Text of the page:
Famine, as a word, carries with it the implication that the user means to do something about it: bring help; criticize others for not doing enough; contribute to a charity collection; but certainly in some way to act. It is an acknowledgement that fellow human beings have reached, that stage of utter despair where we must help.
This report looks at how the crisis of African rural life can be brought into view so that the symptoms of famine can be detected at an early stage and treated before there is massive destitution or loss of life. Although earlier relief assistance can limit the human costs, the more important ambition must be to help communities to restore the economic viability of rural life and so reduce the risk of famine. For both purposes, we are persuaded that, because famine is the visible dimension of a long-standing crisis of Africa’s rural poor, what is essential is that policies be pursued which economically and politically re-enfranchise this group and so address the underlying causes. Farmers’ traditional capacity to cope with routine setbacks of weather must be restored and strengthened.
An emphasis on the rural sector is now the established wisdom of both governments and the international aid community. In the chapters that follow we show how this process has been, despite good intentions, counterproductive. If Africa is not to stumble from one famine to another with increasing frequency, the rural poor must be put first. In some countries, this understanding is being translated into reality. Throughout, policies made for urban people by urban people have pushed aside the needs of the rural majority. Food prices have been kept artificially low to benefit urban consumers rather than rural producers. Investment, education and welfare have gone to the towns first. The crisis is one not just of neglect but also policy errors. When policies have touched on the countryside they have often demonstrated doubtful priorities. For example, when there have been price incentives for producers often they have· been for cash crops rather than local foods. Irrigation schemes have overlooked overall water shortage and the farming practices of the area. Aid projects have often encouraged nomads to give up their old lives and settle down in a way the land cannot support. The list is depressingly long.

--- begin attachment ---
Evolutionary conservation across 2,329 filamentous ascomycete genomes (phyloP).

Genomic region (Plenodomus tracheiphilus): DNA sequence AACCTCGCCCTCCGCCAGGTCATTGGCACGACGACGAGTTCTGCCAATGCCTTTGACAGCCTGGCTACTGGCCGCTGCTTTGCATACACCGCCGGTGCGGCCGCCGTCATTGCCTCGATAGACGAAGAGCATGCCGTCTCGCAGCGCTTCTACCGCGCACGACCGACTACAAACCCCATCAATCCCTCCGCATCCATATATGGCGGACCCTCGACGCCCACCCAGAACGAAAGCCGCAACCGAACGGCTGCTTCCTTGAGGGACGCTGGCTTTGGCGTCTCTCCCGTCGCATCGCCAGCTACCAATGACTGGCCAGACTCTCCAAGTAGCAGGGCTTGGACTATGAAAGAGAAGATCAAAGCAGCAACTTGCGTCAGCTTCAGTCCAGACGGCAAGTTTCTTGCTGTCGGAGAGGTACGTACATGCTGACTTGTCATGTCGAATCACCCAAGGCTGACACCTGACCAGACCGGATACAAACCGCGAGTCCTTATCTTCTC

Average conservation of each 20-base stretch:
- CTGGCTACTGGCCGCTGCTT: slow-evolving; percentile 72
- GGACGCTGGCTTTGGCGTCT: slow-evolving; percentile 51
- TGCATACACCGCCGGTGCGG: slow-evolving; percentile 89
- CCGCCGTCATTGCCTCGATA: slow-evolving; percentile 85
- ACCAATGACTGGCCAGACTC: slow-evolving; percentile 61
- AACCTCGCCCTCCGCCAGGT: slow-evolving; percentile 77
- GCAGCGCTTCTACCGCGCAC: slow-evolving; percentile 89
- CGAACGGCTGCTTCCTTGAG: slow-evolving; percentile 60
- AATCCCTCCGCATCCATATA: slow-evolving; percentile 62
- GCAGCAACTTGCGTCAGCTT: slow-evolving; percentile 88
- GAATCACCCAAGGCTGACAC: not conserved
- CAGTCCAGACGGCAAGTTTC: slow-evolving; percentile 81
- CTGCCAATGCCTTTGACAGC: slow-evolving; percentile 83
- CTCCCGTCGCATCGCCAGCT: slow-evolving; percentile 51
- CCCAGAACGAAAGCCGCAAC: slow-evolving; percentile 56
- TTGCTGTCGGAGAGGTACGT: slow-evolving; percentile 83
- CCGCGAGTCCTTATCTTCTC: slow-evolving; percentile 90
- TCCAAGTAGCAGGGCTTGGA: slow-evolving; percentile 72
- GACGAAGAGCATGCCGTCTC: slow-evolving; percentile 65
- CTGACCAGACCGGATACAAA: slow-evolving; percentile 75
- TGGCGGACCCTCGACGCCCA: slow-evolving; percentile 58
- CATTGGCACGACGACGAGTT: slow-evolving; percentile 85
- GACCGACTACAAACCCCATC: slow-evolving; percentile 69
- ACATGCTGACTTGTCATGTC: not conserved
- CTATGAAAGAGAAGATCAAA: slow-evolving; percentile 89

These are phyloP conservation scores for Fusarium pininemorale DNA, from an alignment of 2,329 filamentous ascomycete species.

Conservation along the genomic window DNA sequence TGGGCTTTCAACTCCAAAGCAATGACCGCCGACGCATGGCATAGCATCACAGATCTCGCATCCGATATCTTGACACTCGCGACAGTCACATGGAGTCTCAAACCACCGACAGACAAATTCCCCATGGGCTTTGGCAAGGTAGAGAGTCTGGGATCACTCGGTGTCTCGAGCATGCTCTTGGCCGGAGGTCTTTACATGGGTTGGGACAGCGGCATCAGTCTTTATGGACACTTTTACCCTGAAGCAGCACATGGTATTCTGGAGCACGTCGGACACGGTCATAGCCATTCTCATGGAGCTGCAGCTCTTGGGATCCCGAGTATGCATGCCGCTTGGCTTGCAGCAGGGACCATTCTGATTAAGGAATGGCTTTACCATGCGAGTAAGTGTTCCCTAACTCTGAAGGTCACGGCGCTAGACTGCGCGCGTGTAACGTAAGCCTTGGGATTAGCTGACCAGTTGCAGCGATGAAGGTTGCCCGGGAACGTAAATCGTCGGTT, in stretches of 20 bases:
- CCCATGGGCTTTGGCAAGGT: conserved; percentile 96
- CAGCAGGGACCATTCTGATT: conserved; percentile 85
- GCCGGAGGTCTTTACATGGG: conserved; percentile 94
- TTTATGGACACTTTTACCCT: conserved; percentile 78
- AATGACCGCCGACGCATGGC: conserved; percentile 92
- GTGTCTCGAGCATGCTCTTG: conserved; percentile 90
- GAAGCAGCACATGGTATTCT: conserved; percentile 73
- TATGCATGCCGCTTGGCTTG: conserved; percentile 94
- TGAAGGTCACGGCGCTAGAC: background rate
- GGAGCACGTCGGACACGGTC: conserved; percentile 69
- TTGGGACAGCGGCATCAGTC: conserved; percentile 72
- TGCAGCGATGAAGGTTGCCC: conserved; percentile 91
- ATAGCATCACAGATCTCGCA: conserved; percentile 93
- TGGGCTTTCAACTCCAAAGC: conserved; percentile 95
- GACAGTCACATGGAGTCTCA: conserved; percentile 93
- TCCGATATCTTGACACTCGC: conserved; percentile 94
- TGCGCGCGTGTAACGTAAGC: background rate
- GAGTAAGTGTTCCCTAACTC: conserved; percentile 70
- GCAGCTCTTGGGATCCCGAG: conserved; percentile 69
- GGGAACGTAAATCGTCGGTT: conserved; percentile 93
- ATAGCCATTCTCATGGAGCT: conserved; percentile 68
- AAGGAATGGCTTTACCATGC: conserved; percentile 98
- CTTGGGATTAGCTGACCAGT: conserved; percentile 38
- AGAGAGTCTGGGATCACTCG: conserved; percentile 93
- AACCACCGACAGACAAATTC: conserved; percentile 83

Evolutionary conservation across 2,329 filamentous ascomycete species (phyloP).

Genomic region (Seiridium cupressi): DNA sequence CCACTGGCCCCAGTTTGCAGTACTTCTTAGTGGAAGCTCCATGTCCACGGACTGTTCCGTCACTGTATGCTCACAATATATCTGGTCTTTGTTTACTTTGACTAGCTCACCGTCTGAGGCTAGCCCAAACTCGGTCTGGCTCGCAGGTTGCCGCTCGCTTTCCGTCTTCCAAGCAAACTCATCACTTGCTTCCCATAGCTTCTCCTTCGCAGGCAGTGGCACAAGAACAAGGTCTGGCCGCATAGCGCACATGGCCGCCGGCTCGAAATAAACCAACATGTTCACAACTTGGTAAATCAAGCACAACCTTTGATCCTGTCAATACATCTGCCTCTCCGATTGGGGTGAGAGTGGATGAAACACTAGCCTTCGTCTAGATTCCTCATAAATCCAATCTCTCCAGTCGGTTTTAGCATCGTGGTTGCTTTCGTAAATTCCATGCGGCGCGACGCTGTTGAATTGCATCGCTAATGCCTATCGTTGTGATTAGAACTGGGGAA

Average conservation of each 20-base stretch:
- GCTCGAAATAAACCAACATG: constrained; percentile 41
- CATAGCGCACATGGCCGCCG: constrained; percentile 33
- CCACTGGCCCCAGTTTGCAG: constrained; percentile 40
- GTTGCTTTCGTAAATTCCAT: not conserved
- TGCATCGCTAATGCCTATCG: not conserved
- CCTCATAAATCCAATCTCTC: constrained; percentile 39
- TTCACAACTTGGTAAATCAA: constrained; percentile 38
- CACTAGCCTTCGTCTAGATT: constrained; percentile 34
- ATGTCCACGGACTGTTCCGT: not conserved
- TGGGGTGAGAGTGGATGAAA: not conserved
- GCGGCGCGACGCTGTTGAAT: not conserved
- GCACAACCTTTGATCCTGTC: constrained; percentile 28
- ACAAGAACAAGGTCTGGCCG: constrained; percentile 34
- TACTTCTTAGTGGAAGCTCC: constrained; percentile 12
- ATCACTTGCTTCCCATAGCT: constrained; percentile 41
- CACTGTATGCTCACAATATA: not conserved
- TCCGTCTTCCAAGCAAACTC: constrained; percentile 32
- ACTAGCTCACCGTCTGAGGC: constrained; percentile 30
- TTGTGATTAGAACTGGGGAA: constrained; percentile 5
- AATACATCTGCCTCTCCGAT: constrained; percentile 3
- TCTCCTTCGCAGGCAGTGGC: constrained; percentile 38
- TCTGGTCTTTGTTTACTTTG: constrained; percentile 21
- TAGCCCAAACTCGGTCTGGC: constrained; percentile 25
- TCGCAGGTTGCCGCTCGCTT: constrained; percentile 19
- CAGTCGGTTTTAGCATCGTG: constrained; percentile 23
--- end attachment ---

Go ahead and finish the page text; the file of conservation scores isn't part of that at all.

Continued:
The consequence is that far from the dramatic spotlight of famine, the quality of rural life as a whole is deteriorating dangerously. The loss of forests means that each year people are having to go further and further in search of firewood; women are spending an even larger number of working hours carrying water from distant sources; livestock owners have to migrate ever further in search of grazing land; cultivators are forced to leave shorter and shorter fallow periods before re-using land.
It is easy to dismiss comparisons between Africa and, say, India or China. The soils of the Asian countries are generally richer. Nevertheless the contrasting agricultural performance gives some measure of how badly wrong things have gone in Africa. India, population about 740 million, has a land area only a third larger than Sudan, population 21 million. India feeds itself. This year Sudan will not; and many of its neighbours have lost all foreseeable prospect of feeding themselves again.